std::call_once is a c++ function which can be called by multiple threads. It was designed to simplify the task of ensuring that the function you call is called only once. This is a bit of a trickier task in a multithreaded environment. The key to a successful call_once is to ensure that the function is called only once and to ensure that the correct thread gets the opportunity to invoke the function. Having a lock in place is essential to achieving this goal.
The std::once_flag is a helpful structure which allows coordination of multiple calls to std::call_once. Its state can be atomic or double-checked. It can also be used to display the appropriate symbol to the user. If a function is called with a std::once_flag, the resulting state will be an instance of the same struct.
The std::once_flag may be used as an input to std::cout. This function calls the function fn with a list of args and then modifies the flag. It is important to note that std::cout is not an optimisation over std::call_once. A call to std::cout will fail with a system error.
std::cout is one of several optimisations in the UE4 library. This library includes a multithreading subset which monitors code execution and tracks object dependencies. It also implements a suite of low-level optimizations that are specific to the platform in question. It also has a number of container implementations, which makes it a good fit for multithreaded applications.
std::call_once can be used to show a std::once_flag instance to the user, which is the same struct but the user gets a list of all calls to the struct. It is also useful in selecting which of the two possible std::call_once methods is the most appropriate for a particular function. This can help prevent a call to std::once_flag from being omitted from a compiled program.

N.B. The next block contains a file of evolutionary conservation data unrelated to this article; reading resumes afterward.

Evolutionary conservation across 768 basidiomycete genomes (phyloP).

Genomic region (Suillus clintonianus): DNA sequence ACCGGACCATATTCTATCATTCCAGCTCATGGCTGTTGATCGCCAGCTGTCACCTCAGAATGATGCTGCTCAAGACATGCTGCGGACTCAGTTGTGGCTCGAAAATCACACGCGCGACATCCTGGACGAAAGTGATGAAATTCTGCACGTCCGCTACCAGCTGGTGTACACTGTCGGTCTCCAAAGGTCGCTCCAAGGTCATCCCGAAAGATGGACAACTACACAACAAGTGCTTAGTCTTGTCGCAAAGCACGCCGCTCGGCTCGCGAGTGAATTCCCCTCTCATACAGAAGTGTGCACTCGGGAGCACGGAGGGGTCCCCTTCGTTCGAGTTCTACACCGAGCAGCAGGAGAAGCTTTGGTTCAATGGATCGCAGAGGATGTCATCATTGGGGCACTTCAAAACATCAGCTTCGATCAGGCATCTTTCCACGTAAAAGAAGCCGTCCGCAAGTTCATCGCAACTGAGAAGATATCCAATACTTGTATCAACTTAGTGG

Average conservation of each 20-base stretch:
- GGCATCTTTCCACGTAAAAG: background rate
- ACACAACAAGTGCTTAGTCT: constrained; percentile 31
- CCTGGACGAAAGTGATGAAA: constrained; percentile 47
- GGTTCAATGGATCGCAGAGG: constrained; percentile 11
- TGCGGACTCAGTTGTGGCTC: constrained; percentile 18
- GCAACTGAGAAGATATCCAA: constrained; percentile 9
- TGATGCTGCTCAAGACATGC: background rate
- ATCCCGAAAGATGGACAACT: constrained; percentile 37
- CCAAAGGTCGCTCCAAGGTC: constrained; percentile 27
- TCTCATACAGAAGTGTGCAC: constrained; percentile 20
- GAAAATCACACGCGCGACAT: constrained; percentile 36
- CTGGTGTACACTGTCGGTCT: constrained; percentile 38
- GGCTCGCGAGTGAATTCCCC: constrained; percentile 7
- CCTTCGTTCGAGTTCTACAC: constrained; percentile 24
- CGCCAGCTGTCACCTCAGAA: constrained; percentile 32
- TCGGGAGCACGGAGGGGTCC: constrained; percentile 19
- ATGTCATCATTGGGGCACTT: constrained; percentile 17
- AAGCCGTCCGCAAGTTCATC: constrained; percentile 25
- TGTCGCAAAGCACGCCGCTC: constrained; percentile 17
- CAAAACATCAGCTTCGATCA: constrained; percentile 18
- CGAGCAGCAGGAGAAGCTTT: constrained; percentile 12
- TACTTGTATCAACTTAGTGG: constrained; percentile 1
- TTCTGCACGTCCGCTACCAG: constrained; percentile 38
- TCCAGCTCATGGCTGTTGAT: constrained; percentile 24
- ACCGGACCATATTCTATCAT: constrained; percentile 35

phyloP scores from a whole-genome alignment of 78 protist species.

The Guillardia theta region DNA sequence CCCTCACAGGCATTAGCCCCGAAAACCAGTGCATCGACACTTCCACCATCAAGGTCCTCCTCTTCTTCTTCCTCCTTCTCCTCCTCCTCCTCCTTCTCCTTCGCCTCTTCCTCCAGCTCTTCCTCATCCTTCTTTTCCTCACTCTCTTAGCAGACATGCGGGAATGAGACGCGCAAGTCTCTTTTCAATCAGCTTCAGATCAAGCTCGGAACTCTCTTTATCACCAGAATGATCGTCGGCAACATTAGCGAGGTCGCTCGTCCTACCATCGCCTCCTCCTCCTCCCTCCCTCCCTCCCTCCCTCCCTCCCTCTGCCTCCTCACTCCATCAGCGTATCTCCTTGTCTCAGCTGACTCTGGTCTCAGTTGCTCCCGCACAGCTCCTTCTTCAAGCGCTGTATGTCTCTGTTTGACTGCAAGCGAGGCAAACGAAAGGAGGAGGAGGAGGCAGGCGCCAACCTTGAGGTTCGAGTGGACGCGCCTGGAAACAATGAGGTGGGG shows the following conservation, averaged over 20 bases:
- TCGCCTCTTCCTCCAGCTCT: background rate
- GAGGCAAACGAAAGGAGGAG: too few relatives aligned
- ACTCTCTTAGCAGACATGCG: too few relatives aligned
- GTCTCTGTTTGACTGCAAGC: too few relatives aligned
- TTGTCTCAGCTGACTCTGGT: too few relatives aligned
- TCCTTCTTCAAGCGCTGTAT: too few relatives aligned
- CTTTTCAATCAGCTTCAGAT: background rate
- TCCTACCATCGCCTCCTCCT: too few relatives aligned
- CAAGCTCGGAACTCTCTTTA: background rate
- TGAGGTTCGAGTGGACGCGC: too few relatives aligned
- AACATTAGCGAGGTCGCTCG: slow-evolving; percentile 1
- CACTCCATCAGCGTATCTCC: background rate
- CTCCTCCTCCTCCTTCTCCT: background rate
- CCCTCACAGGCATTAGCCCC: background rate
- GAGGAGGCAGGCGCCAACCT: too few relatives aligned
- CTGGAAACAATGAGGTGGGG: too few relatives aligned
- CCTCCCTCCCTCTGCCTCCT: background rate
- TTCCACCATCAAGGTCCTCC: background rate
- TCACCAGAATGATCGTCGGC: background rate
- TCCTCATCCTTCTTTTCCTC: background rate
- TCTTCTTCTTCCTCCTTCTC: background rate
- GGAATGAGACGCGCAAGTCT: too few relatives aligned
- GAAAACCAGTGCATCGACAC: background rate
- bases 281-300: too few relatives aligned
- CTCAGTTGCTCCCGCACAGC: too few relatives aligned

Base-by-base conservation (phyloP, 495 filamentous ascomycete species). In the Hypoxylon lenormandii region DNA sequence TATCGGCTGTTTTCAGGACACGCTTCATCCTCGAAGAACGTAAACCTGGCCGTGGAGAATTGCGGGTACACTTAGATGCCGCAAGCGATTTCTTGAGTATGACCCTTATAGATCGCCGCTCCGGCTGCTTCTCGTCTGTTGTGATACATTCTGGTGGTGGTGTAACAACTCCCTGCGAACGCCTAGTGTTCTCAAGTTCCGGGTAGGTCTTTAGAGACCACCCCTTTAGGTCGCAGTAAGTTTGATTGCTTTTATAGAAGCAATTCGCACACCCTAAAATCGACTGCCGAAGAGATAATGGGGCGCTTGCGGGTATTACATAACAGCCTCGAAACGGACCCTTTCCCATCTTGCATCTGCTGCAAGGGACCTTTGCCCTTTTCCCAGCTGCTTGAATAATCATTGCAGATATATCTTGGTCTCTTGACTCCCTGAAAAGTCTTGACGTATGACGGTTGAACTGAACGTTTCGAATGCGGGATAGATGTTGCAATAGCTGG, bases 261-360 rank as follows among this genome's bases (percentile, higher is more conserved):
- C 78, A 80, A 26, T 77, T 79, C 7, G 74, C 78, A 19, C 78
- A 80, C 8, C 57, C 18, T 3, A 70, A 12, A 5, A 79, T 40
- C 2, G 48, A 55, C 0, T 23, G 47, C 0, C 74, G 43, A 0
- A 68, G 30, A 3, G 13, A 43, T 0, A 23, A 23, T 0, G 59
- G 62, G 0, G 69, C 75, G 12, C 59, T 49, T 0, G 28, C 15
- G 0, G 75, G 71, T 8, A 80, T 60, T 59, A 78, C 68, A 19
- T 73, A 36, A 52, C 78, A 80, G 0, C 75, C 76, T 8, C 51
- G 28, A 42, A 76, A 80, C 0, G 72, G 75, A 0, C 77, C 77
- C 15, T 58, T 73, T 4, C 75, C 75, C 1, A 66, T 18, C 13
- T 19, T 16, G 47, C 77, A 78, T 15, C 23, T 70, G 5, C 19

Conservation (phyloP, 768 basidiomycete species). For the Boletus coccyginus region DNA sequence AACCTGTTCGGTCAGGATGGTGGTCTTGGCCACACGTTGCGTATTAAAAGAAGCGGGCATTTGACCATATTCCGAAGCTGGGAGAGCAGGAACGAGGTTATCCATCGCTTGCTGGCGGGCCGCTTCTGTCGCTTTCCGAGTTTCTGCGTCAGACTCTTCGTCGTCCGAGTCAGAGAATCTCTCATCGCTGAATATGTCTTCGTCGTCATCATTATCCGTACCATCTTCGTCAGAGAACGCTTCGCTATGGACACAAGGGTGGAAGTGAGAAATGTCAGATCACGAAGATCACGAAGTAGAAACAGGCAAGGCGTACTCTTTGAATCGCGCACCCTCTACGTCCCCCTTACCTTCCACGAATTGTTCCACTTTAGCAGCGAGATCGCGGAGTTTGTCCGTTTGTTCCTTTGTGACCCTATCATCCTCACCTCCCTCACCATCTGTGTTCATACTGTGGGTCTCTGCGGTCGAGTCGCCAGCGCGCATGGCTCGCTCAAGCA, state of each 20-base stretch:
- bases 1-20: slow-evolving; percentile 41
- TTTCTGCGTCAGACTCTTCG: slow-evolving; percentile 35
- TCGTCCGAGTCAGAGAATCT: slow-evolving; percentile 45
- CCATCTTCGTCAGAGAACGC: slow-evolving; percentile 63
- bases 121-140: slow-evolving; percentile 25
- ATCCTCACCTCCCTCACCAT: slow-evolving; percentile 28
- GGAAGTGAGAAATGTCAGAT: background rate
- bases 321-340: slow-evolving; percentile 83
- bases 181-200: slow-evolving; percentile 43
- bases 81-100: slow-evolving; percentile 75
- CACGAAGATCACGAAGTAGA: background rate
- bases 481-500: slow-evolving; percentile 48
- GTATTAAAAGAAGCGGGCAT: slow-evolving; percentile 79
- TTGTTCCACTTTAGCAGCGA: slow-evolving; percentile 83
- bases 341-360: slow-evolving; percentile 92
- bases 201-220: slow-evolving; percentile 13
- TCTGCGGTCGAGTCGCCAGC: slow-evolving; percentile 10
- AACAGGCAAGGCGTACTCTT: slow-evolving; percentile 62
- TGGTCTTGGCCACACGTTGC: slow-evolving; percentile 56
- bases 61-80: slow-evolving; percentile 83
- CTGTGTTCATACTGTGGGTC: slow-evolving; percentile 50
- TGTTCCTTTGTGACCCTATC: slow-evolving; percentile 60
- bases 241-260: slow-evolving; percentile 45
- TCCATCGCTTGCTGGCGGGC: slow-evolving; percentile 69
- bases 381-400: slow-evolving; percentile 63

The std::once_flag can also be used to create a function which can perform a number of functions in conjunction with std::call_once. These functions include the aforementioned cout, but also a function to perform the most obvious of all function calls. The std::cout function is not a gimmick, but instead does a good job of creating a decay copy of rvalues and a call to fn. It is also worth noting that std::cout uses a crude spinlock to ensure that only one thread initializes the mutex. This can help to prevent deadlock in greenthread-esque programming frameworks.
The std::once_flag and std::cout are the best examples of a pair of related functions that can be used to simplify the initialization of a singleton. However, there are many other ways to perform the same task, such as std::shared_lock, std::scoped_lock and std::unique_lock. Choosing the std::once_flag for the right purpose is a great way to simplify a singleton and avoid unnecessary complexity.
The std::once_flag has a number of other advantages as well. It may be the best choice for implementing a multithreaded program, as its recursive nature means that a call to std::once_flag will not be repeated in other functions.